sidescroller reacted to Franwax in Yoriki for Starting Characters?   
    ^ this! they can be "deputized" and get the title without having the Title (in mechanical terms)
  11. Like
    sidescroller got a reaction from Franwax in Yoriki for Starting Characters?   
    Are you interested in them being yoriki narratively, or mainly for the advancement table?
    You can always say that yorki must prove themselves before they receive special training. That way, they narratively have the title, but don’t get the table until it’s appropriate. 
    You could also give them some starting XP to buy up to rank 2 and be the right rank for the table.  
  12. Like
    sidescroller got a reaction from Avatar111 in Demeanors   
    I’ve always outright told the PCs the TNs. I’m not saying that’s right, but here’s why:
     
    So let’s say I’m a player and I want my PC to jump a gap between two buildings. How do I gauge the difficulty before committing to the jump? That’s something I can do IRL, and intuitively my character should be able to do it as well. In other words, there must be some way I can compare my ability to the task before beginning the making-a-check procedure, beginning with declaring an intention. (RAW, there is no way to bail out of this procedure once you start).
    I could ask my GM how big the gap is. But that’s pretty useless on its own, because the game doesn’t translate fitness checks into distance jumped (this isn’t GURPS). 
    So I basically need to ask “how difficult is this jump?” and then listen for verbal clues that indicate how difficult it is on the TN scale of 1-8.
    If the GM is consistent in their descriptions, I can figure out the TN, and they might as well have told me (there’s only so many ways to say “this is an average task” without sounding ridiculous). 
    If the GM is *inconsistent* in their descriptions, then I cannot effectively gauge the difficulty of the jump before committing to it (which is the first step of the making-a-check procedure, which will eventually reveal the TN). 
    So the GM might as well have told me the mechanical difficulty (say, Average, TN 2) along with the narrative difficulty (“it’s not too big a gap; most adults could probably jump it”).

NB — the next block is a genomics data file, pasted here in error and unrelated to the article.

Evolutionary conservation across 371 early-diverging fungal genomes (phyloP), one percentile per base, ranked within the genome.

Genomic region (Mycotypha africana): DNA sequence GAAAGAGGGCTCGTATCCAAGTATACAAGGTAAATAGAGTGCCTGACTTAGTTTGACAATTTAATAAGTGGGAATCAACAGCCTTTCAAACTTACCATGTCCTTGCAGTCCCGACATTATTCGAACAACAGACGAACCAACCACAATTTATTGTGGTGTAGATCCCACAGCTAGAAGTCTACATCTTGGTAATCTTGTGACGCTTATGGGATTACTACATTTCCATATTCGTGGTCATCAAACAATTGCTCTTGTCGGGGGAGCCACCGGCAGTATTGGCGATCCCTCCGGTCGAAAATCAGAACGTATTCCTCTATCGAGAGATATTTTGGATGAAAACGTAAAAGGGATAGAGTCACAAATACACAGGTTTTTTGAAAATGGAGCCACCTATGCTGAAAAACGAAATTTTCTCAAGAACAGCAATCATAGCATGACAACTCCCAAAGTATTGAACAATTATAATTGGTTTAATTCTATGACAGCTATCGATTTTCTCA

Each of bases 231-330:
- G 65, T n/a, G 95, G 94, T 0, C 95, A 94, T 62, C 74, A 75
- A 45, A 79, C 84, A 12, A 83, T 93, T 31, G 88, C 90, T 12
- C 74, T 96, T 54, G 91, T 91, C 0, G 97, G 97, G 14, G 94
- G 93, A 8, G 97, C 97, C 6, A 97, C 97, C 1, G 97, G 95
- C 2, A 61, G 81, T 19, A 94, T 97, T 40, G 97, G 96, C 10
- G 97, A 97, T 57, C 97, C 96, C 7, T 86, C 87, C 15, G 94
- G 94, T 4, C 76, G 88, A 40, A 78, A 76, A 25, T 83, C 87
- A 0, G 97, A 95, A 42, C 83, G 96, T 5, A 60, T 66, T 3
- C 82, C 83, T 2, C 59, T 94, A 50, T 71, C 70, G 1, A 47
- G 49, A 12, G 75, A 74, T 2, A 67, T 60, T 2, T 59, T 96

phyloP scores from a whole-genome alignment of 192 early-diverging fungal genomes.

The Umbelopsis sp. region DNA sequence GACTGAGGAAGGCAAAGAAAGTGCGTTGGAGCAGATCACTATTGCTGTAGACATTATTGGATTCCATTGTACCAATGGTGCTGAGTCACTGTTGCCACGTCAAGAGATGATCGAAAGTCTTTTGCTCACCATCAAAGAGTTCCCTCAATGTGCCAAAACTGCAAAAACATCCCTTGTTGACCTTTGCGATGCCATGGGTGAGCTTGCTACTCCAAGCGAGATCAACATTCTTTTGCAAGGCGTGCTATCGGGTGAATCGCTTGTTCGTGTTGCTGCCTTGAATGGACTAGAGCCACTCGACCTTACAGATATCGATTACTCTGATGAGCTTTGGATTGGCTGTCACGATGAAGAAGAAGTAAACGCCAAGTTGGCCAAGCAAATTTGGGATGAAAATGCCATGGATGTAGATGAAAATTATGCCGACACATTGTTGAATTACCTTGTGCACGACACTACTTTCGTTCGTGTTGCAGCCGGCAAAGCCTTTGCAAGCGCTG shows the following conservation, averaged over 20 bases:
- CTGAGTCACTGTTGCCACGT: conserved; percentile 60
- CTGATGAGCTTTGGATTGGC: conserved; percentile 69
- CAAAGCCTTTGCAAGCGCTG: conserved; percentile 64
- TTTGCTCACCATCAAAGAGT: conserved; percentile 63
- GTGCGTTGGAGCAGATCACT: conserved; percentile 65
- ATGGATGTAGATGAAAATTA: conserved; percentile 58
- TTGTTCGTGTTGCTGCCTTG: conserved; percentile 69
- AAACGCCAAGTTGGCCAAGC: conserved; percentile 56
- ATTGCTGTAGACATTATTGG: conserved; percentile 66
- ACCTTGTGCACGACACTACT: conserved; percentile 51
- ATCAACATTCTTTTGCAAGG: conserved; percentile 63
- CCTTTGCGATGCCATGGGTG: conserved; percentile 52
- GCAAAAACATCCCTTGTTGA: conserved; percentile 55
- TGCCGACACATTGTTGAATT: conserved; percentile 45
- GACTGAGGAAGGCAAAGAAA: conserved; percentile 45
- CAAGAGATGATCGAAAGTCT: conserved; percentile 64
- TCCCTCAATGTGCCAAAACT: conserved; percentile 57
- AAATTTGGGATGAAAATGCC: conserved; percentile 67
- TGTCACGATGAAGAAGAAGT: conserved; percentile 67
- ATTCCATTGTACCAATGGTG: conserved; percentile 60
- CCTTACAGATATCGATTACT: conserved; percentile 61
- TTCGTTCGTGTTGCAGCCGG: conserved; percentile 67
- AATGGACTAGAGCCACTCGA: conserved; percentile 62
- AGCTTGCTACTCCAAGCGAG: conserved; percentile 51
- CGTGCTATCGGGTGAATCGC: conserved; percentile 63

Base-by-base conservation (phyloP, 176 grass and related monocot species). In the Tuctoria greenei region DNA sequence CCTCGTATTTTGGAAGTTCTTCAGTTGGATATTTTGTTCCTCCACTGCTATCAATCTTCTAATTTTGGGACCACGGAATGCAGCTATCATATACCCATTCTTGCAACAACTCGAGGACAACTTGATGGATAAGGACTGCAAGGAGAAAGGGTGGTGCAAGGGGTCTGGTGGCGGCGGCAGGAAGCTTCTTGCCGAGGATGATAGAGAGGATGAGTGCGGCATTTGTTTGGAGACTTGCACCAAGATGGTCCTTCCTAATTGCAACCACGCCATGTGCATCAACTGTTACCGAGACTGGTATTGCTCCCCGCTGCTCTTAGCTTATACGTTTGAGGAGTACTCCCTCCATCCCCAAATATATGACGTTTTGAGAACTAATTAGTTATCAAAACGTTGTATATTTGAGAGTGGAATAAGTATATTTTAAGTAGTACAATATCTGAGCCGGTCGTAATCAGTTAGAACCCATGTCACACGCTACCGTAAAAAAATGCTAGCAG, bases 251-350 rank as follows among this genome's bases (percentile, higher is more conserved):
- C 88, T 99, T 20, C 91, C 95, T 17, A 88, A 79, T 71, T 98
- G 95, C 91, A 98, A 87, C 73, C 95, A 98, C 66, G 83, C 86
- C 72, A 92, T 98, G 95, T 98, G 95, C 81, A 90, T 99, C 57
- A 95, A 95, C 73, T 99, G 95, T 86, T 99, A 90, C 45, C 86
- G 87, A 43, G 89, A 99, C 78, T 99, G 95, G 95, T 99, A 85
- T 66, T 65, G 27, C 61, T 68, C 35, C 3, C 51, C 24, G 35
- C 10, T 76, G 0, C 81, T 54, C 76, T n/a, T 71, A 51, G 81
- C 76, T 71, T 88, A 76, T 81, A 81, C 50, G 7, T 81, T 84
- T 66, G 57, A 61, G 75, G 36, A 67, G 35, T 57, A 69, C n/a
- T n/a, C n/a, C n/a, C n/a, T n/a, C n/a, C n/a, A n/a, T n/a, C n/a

I might not tell them the optimal TN, specifically because there’s mechanical ways to find it out, but I can’t think of a good way to hide the normal TN while also giving the players enough information to help them decide whether to commit to action or not. 
  13. Like
    sidescroller got a reaction from Schmiegel in Demeanors   
    I’ve always outright told the PCs the TNs. I’m not saying that’s right, but here’s why:
     
    So let’s say I’m a player and I want my PC to jump a gap between two buildings. How do I gauge the difficulty before committing to the jump? That’s something I can do IRL, and intuitively my character should be able to do it as well. In other words, there must be some way I can compare my ability to the task before beginning the making-a-check procedure, beginning with declaring an intention. (RAW, there is no way to bail out of this procedure once you start).
    I could ask my GM how big the gap is. But that’s pretty useless on its own, because the game doesn’t translate fitness checks into distance jumped (this isn’t GURPS). 
    So I basically need to ask “how difficult is this jump?” and then listen for verbal clues that indicate how difficult it is on the TN scale of 1-8.
    If the GM is consistent in their descriptions, I can figure out the TN, and they might as well have told me (there’s only so many ways to say “this is an average task” without sounding ridiculous). 
    If the GM is *inconsistent* in their descriptions, then I cannot effectively gauge the difficulty of the jump before committing to it (which is the first step of the making-a-check procedure, which will eventually reveal the TN).